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Extension > Garden > Yard and Garden > Vegetables > Postharvest diseases of fruits and vegetables

Postharvest diseases of fruits and vegetables

Connie Reeves

Stored produce is subject to a variety of rots and decay caused by fungi or bacteria. These organisms may cause soft spots or light brown lesions on fruits and vegetables. Fungal growth, in a variety of colors, may also be apparent on the surface of infected produce. In time, the entire fruit or vegetable can become dry and mummified, or, under moist conditions, a soft, wet mass.

Postharvest diseases may start before or after harvesting. Plants or fruits infected in the field may not develop symptoms until stored. Once in storage, infections continue to develop on the fruits and vegetables. Wounds, cuts, or bruises caused during harvesting are common entry points for bacteria and fungi. Penetration can also occur during storage through natural openings, such as lenticels, or directly through the cuticle and epidermis.

Spread of the infection usually requires the presence of warm temperatures and high moisture, although some storage rots can continue to develop at low temperatures. Penicillium, a fungus which causes blue and green mold on fruits, can continue to grow slowly even at temperatures near freezing. Once produce is infected, the disease can spread to healthy produce by direct contact. Insects can also be involved in spreading disease. Fruit flies, attracted to fruits and vegetables infected with "sour rot" carry spores of the fungus Geotrichum from infected produce to healthy produce.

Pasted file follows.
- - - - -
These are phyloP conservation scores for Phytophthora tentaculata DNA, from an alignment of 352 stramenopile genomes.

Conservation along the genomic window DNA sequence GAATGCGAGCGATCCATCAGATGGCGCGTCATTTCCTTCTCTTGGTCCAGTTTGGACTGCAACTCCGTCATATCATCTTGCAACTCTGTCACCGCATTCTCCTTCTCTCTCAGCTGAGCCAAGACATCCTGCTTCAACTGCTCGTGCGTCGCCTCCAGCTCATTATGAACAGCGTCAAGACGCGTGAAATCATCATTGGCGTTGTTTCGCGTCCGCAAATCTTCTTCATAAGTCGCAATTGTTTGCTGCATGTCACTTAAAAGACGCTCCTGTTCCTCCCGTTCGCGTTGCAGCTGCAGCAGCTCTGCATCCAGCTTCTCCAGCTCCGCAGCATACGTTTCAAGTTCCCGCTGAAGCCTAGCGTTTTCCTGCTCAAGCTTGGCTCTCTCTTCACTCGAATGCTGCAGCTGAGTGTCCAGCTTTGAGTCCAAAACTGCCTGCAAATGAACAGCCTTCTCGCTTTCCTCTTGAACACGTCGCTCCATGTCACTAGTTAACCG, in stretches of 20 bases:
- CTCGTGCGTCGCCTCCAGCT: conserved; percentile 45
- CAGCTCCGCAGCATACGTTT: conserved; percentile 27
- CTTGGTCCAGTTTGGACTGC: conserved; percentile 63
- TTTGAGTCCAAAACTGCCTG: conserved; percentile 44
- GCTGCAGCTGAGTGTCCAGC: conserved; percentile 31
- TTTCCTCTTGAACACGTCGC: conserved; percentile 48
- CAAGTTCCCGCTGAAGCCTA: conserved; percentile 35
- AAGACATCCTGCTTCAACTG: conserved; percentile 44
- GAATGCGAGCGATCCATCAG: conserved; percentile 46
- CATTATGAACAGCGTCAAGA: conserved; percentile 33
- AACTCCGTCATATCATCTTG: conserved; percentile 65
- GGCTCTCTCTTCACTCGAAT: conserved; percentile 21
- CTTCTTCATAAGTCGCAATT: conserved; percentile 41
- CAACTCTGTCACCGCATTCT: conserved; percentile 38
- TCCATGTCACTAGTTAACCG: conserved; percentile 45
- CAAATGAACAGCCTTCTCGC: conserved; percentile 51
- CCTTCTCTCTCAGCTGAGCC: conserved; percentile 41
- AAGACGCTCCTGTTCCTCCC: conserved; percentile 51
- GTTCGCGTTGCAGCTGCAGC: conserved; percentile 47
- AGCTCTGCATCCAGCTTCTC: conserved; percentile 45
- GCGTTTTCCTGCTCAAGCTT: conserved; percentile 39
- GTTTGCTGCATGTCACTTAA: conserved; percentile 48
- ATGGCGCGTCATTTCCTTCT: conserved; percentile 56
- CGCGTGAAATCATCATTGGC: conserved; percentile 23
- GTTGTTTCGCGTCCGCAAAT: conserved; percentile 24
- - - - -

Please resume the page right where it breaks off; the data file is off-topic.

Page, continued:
To prevent postharvest diseases, monitor and manage diseases during the growing season. Stake tomatoes to keep fruits from contacting the soil. Pick fruits and vegetables during cool, dry weather and avoid bruising or wounding them. Follow recommended procedures for harvesting and storing specific fruits and vegetables (see University of Minnesota Extension publications Harvesting and Storing Home Garden Vegetables, Growing Stone Fruits in Minnesota Home Gardens, and Growing Apples and Pears in Minnesota). Any diseased fruits or vegetables in storage should be removed when they are discovered.

References

Agrios, George N. 1978. Plant Pathology, Second Edition. Academic Press, Inc., Orlando, Florida. 703 pp.

Everett, Thomas N. 1981. Onions, page 2392 In: The New York Botanical Garden Illustrated Encyclopedia of Horticulture. Volume 7. Garland Publishing, Inc.

Crockett, James Underwood. 1972. Vegetables and Fruits. 160 pp In: The Time-Life Encyclopedia of Gardening. Time, Inc.

Macnab, Alan A. and Sherf, Arden F. 1986. Vegetable Diseases and Their Control, Second Edition. John Wiley & Sons, Inc, New York. 728 pp.




P225P
Revised 2/2000
Chad Behrendt, Crystal Floyd

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